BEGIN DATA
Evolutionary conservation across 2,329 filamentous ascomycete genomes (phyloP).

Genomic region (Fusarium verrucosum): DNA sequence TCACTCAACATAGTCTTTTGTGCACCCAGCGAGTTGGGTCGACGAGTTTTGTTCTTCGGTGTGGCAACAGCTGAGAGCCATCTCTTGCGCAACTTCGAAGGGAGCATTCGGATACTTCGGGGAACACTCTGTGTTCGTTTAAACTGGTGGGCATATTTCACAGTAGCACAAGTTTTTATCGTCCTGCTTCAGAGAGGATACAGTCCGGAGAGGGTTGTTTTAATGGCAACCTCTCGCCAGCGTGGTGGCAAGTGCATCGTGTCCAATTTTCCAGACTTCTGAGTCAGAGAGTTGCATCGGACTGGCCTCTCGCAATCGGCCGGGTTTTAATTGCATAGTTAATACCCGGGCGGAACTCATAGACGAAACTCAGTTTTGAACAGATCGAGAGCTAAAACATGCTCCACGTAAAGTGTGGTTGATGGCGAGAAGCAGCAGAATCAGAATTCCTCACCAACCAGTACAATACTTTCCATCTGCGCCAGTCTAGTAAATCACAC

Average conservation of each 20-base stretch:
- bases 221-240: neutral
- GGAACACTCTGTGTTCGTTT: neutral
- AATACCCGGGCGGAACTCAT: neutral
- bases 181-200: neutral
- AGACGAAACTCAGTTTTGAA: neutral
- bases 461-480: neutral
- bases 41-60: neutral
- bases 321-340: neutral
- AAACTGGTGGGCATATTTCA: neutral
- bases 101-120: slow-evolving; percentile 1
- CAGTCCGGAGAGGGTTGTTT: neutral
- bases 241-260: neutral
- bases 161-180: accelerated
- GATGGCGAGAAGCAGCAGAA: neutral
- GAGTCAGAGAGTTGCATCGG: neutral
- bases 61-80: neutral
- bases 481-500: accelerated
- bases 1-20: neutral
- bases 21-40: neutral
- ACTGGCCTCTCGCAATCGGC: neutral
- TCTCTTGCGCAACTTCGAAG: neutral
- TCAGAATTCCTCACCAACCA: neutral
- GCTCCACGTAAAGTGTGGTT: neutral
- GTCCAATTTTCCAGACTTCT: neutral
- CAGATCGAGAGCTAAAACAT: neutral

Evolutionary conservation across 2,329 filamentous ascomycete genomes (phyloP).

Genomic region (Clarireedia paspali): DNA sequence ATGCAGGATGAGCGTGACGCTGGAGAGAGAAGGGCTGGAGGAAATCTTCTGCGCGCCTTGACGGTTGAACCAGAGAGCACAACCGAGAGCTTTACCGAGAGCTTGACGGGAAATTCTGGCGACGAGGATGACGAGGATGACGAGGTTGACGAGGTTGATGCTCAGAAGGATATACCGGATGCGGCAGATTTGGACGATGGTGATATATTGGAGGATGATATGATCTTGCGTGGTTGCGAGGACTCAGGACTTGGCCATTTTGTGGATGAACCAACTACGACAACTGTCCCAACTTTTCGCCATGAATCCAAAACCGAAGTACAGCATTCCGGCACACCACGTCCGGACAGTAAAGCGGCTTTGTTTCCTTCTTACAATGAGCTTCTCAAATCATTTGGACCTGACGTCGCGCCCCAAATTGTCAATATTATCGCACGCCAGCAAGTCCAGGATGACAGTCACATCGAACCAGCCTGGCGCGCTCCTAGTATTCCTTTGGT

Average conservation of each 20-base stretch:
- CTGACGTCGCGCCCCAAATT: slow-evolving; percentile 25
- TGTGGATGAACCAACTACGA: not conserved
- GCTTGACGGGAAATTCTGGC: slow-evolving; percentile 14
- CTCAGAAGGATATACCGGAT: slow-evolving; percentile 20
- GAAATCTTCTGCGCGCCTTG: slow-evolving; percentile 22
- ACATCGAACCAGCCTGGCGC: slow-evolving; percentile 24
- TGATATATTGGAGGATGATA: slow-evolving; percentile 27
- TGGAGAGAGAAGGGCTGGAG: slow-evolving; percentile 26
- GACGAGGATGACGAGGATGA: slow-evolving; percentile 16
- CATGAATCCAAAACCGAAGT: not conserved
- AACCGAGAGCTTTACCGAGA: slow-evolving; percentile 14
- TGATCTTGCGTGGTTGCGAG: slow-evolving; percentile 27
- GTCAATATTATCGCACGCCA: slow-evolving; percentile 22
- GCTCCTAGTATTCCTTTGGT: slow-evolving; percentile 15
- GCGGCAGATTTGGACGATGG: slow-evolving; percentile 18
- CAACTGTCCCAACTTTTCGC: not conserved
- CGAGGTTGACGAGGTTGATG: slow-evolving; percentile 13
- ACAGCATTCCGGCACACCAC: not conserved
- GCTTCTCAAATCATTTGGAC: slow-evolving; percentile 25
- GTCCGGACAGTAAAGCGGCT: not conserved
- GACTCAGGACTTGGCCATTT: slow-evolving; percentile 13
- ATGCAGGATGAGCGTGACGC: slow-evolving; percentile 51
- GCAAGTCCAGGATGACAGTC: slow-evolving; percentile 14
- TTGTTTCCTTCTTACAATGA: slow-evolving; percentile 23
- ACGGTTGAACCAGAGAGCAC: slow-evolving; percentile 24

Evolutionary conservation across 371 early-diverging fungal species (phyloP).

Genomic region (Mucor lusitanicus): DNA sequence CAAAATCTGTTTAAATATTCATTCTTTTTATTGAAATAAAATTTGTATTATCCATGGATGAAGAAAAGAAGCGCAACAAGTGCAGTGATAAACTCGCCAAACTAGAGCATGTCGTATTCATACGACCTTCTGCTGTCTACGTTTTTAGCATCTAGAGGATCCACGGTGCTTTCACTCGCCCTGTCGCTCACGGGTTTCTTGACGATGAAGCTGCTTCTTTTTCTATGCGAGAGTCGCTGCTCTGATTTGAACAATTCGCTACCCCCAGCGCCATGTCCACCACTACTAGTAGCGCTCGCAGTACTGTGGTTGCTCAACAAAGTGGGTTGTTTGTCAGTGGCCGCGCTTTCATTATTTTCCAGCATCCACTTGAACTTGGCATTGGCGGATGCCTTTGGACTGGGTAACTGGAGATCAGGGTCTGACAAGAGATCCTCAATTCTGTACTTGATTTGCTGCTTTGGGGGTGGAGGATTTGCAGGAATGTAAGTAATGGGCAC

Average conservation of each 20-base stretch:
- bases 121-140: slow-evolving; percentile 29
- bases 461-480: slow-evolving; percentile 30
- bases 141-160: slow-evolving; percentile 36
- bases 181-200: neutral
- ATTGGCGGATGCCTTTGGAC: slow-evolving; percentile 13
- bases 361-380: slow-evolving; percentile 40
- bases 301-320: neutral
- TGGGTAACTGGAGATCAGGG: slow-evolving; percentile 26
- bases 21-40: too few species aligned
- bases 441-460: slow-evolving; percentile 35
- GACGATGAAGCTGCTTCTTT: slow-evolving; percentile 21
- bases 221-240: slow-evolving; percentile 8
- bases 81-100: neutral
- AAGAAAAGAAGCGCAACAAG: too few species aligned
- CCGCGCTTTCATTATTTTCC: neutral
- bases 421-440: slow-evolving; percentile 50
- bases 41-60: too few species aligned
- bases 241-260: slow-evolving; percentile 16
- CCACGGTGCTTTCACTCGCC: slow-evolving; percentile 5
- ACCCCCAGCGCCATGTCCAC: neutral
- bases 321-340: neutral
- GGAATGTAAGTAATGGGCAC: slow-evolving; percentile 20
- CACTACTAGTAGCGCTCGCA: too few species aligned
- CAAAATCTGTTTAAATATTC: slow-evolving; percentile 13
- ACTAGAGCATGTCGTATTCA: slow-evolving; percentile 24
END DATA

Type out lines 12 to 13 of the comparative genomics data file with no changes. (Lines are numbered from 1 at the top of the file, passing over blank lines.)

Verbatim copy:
- AAACTGGTGGGCATATTTCA: neutral
- bases 101-120: slow-evolving; percentile 1